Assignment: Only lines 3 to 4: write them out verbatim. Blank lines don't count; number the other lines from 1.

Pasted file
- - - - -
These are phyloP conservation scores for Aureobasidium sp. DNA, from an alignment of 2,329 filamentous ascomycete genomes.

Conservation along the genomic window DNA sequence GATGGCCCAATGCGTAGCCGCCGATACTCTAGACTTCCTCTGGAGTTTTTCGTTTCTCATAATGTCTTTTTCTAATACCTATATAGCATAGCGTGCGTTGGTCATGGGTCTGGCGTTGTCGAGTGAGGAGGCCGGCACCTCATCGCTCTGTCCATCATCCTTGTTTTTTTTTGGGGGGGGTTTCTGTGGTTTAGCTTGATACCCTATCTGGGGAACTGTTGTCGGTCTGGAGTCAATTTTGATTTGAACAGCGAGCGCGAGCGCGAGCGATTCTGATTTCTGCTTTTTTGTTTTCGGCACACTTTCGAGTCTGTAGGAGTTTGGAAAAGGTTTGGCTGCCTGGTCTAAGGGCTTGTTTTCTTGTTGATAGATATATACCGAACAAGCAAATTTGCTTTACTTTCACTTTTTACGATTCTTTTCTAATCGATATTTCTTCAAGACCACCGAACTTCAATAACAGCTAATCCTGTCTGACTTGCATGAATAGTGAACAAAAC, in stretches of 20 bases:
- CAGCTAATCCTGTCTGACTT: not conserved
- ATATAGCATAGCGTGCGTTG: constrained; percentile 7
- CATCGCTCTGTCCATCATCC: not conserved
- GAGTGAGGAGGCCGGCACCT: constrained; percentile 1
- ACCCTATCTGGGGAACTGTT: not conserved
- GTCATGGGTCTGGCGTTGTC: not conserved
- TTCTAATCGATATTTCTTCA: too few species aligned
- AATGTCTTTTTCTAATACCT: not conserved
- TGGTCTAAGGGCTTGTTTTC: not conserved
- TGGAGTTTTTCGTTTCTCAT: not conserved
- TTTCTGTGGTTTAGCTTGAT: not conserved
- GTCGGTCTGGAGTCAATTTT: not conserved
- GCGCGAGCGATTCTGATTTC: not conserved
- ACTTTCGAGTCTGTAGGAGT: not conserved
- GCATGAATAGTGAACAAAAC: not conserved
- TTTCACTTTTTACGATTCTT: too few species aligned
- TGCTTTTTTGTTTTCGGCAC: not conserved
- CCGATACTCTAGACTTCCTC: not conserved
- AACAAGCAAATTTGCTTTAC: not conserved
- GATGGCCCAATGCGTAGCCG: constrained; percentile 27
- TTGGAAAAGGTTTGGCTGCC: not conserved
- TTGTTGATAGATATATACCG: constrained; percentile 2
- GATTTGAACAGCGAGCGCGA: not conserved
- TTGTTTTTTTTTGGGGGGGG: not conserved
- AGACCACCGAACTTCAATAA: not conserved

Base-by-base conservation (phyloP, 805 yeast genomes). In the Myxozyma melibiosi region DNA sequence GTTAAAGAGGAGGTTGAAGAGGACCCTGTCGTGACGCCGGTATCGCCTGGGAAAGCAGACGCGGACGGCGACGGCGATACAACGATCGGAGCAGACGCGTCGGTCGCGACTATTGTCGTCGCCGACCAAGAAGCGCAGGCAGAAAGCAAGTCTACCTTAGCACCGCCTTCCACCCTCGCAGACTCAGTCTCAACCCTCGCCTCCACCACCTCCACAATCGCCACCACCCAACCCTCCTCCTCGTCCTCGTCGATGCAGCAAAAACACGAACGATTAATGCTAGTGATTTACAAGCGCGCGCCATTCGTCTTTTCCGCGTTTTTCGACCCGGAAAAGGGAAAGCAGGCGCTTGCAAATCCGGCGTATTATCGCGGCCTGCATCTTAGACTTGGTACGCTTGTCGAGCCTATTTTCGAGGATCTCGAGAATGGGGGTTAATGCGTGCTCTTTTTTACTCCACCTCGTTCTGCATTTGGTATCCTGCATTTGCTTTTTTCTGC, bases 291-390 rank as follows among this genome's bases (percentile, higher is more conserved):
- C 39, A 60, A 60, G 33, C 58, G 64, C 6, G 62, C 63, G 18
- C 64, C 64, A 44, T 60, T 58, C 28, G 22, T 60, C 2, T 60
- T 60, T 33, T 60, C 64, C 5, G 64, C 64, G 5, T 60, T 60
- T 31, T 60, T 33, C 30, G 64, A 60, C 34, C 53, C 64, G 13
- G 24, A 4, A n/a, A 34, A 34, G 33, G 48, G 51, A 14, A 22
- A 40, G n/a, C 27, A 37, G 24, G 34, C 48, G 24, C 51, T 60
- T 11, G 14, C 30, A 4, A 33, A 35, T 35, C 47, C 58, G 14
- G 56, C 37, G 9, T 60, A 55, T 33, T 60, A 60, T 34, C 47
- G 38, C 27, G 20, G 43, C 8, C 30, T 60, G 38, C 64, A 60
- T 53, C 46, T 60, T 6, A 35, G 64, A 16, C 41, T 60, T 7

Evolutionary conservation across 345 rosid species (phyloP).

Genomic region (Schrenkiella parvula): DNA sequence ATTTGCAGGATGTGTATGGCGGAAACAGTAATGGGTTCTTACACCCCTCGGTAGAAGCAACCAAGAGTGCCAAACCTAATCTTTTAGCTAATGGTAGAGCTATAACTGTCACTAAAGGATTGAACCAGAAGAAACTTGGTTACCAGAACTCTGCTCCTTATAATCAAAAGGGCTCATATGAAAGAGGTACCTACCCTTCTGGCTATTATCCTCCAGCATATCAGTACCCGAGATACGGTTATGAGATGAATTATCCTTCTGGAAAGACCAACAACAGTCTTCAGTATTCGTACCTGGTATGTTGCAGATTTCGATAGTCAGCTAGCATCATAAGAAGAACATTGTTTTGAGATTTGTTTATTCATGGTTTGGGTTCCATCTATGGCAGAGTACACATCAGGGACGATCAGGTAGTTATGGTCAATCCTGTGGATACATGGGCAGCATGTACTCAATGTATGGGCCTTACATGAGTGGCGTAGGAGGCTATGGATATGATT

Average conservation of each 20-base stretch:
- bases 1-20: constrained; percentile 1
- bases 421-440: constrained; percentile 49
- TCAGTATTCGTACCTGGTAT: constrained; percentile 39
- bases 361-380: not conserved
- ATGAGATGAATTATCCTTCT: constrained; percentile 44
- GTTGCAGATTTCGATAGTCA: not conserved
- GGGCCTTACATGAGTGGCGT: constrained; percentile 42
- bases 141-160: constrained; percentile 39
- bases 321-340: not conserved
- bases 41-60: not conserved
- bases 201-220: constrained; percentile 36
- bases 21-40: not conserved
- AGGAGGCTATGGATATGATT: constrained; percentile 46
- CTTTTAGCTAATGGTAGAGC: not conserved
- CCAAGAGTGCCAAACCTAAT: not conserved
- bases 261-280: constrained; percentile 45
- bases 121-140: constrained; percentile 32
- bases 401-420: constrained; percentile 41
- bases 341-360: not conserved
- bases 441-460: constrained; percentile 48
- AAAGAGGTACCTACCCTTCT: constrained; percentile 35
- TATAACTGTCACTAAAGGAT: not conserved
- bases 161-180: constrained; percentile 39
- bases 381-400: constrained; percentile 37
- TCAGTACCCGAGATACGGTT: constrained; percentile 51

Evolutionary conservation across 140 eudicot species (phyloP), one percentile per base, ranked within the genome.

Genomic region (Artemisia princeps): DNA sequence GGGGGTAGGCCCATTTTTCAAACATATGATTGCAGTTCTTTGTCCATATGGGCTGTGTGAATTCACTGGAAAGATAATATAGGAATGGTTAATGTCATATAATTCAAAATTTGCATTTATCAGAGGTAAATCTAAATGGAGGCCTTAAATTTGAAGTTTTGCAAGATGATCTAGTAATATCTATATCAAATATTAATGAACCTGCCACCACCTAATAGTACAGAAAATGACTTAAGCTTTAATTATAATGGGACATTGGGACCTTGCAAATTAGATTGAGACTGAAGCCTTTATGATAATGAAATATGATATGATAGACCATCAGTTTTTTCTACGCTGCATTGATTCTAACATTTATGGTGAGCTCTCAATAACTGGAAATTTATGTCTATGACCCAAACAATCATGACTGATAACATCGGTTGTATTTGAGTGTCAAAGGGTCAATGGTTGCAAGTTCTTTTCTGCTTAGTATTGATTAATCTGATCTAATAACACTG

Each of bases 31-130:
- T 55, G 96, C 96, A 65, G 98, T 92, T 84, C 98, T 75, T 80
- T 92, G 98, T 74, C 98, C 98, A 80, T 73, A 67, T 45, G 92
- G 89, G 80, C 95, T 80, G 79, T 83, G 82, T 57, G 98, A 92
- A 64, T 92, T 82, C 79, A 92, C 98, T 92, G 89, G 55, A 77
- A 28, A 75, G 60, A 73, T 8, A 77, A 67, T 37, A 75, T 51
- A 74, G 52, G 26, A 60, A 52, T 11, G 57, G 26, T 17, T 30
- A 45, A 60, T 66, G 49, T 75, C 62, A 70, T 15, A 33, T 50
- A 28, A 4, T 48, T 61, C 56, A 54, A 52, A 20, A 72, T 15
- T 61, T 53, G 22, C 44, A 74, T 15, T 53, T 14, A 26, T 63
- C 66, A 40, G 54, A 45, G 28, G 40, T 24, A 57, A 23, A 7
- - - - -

- CAGCTAATCCTGTCTGACTT: not conserved
- ATATAGCATAGCGTGCGTTG: constrained; percentile 7